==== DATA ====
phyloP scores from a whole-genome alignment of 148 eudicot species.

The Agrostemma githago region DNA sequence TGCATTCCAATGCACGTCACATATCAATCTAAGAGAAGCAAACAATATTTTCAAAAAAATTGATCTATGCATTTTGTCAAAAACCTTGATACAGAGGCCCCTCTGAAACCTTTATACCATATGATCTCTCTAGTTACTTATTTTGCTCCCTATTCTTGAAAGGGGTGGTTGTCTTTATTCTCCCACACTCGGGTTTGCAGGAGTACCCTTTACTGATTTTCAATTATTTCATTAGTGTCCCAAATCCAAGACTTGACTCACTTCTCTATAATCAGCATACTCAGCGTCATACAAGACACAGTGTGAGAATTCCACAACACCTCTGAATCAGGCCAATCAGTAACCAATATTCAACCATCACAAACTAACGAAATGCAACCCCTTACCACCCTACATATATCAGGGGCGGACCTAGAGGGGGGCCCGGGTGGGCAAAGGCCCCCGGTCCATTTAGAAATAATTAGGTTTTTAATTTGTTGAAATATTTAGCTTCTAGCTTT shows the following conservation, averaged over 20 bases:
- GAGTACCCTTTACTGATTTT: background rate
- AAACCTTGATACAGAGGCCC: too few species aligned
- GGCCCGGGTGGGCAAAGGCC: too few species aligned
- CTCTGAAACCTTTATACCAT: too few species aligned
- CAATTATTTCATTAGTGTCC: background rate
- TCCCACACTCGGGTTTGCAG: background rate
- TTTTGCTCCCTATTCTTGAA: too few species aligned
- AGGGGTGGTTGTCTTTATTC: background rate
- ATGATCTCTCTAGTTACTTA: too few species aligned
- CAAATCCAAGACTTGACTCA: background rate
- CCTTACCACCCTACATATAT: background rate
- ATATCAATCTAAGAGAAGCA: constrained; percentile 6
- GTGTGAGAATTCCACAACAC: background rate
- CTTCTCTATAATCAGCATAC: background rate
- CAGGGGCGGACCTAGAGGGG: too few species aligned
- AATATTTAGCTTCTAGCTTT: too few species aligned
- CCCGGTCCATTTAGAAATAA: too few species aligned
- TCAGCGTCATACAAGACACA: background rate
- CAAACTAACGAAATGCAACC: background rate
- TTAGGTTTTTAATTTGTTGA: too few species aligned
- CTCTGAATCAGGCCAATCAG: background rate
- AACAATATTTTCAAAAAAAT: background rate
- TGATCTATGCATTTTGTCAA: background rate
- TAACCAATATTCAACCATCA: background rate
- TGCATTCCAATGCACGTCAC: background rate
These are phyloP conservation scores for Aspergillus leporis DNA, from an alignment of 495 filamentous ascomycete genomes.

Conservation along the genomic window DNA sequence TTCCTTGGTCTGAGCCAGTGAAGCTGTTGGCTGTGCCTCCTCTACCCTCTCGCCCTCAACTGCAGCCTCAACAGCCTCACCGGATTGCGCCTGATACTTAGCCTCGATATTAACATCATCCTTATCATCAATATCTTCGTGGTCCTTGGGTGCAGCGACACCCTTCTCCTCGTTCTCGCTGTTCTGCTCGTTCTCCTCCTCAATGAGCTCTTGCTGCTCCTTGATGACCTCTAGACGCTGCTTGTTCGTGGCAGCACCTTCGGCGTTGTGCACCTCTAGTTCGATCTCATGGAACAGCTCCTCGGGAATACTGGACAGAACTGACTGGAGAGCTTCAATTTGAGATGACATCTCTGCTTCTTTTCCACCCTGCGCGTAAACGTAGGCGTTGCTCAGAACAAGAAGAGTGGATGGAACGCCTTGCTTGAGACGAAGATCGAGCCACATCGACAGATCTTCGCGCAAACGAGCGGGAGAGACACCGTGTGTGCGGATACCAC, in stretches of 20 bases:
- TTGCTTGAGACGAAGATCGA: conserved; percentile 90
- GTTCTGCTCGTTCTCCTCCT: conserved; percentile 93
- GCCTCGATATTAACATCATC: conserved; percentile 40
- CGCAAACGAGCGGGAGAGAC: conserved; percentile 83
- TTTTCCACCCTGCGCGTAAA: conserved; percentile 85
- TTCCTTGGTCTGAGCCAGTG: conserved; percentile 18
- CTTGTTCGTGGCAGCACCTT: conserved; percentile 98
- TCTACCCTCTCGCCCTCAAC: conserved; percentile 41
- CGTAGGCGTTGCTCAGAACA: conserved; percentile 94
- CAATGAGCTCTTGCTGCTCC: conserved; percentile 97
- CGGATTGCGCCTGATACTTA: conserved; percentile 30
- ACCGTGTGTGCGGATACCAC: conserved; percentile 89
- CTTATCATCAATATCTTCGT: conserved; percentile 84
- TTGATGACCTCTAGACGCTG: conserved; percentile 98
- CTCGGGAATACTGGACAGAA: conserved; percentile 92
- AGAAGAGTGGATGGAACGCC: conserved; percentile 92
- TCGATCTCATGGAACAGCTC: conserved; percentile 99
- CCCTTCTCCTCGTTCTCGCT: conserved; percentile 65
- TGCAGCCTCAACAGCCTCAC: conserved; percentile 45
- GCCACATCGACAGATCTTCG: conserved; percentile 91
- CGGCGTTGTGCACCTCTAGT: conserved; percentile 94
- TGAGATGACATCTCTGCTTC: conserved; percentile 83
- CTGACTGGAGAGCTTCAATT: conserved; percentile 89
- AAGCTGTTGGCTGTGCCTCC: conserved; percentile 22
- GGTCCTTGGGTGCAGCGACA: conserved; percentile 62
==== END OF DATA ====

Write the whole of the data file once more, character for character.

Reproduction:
phyloP scores from a whole-genome alignment of 148 eudicot species.

The Agrostemma githago region DNA sequence TGCATTCCAATGCACGTCACATATCAATCTAAGAGAAGCAAACAATATTTTCAAAAAAATTGATCTATGCATTTTGTCAAAAACCTTGATACAGAGGCCCCTCTGAAACCTTTATACCATATGATCTCTCTAGTTACTTATTTTGCTCCCTATTCTTGAAAGGGGTGGTTGTCTTTATTCTCCCACACTCGGGTTTGCAGGAGTACCCTTTACTGATTTTCAATTATTTCATTAGTGTCCCAAATCCAAGACTTGACTCACTTCTCTATAATCAGCATACTCAGCGTCATACAAGACACAGTGTGAGAATTCCACAACACCTCTGAATCAGGCCAATCAGTAACCAATATTCAACCATCACAAACTAACGAAATGCAACCCCTTACCACCCTACATATATCAGGGGCGGACCTAGAGGGGGGCCCGGGTGGGCAAAGGCCCCCGGTCCATTTAGAAATAATTAGGTTTTTAATTTGTTGAAATATTTAGCTTCTAGCTTT shows the following conservation, averaged over 20 bases:
- GAGTACCCTTTACTGATTTT: background rate
- AAACCTTGATACAGAGGCCC: too few species aligned
- GGCCCGGGTGGGCAAAGGCC: too few species aligned
- CTCTGAAACCTTTATACCAT: too few species aligned
- CAATTATTTCATTAGTGTCC: background rate
- TCCCACACTCGGGTTTGCAG: background rate
- TTTTGCTCCCTATTCTTGAA: too few species aligned
- AGGGGTGGTTGTCTTTATTC: background rate
- ATGATCTCTCTAGTTACTTA: too few species aligned
- CAAATCCAAGACTTGACTCA: background rate
- CCTTACCACCCTACATATAT: background rate
- ATATCAATCTAAGAGAAGCA: constrained; percentile 6
- GTGTGAGAATTCCACAACAC: background rate
- CTTCTCTATAATCAGCATAC: background rate
- CAGGGGCGGACCTAGAGGGG: too few species aligned
- AATATTTAGCTTCTAGCTTT: too few species aligned
- CCCGGTCCATTTAGAAATAA: too few species aligned
- TCAGCGTCATACAAGACACA: background rate
- CAAACTAACGAAATGCAACC: background rate
- TTAGGTTTTTAATTTGTTGA: too few species aligned
- CTCTGAATCAGGCCAATCAG: background rate
- AACAATATTTTCAAAAAAAT: background rate
- TGATCTATGCATTTTGTCAA: background rate
- TAACCAATATTCAACCATCA: background rate
- TGCATTCCAATGCACGTCAC: background rate
These are phyloP conservation scores for Aspergillus leporis DNA, from an alignment of 495 filamentous ascomycete genomes.

Conservation along the genomic window DNA sequence TTCCTTGGTCTGAGCCAGTGAAGCTGTTGGCTGTGCCTCCTCTACCCTCTCGCCCTCAACTGCAGCCTCAACAGCCTCACCGGATTGCGCCTGATACTTAGCCTCGATATTAACATCATCCTTATCATCAATATCTTCGTGGTCCTTGGGTGCAGCGACACCCTTCTCCTCGTTCTCGCTGTTCTGCTCGTTCTCCTCCTCAATGAGCTCTTGCTGCTCCTTGATGACCTCTAGACGCTGCTTGTTCGTGGCAGCACCTTCGGCGTTGTGCACCTCTAGTTCGATCTCATGGAACAGCTCCTCGGGAATACTGGACAGAACTGACTGGAGAGCTTCAATTTGAGATGACATCTCTGCTTCTTTTCCACCCTGCGCGTAAACGTAGGCGTTGCTCAGAACAAGAAGAGTGGATGGAACGCCTTGCTTGAGACGAAGATCGAGCCACATCGACAGATCTTCGCGCAAACGAGCGGGAGAGACACCGTGTGTGCGGATACCAC, in stretches of 20 bases:
- TTGCTTGAGACGAAGATCGA: conserved; percentile 90
- GTTCTGCTCGTTCTCCTCCT: conserved; percentile 93
- GCCTCGATATTAACATCATC: conserved; percentile 40
- CGCAAACGAGCGGGAGAGAC: conserved; percentile 83
- TTTTCCACCCTGCGCGTAAA: conserved; percentile 85
- TTCCTTGGTCTGAGCCAGTG: conserved; percentile 18
- CTTGTTCGTGGCAGCACCTT: conserved; percentile 98
- TCTACCCTCTCGCCCTCAAC: conserved; percentile 41
- CGTAGGCGTTGCTCAGAACA: conserved; percentile 94
- CAATGAGCTCTTGCTGCTCC: conserved; percentile 97
- CGGATTGCGCCTGATACTTA: conserved; percentile 30
- ACCGTGTGTGCGGATACCAC: conserved; percentile 89
- CTTATCATCAATATCTTCGT: conserved; percentile 84
- TTGATGACCTCTAGACGCTG: conserved; percentile 98
- CTCGGGAATACTGGACAGAA: conserved; percentile 92
- AGAAGAGTGGATGGAACGCC: conserved; percentile 92
- TCGATCTCATGGAACAGCTC: conserved; percentile 99
- CCCTTCTCCTCGTTCTCGCT: conserved; percentile 65
- TGCAGCCTCAACAGCCTCAC: conserved; percentile 45
- GCCACATCGACAGATCTTCG: conserved; percentile 91
- CGGCGTTGTGCACCTCTAGT: conserved; percentile 94
- TGAGATGACATCTCTGCTTC: conserved; percentile 83
- CTGACTGGAGAGCTTCAATT: conserved; percentile 89
- AAGCTGTTGGCTGTGCCTCC: conserved; percentile 22
- GGTCCTTGGGTGCAGCGACA: conserved; percentile 62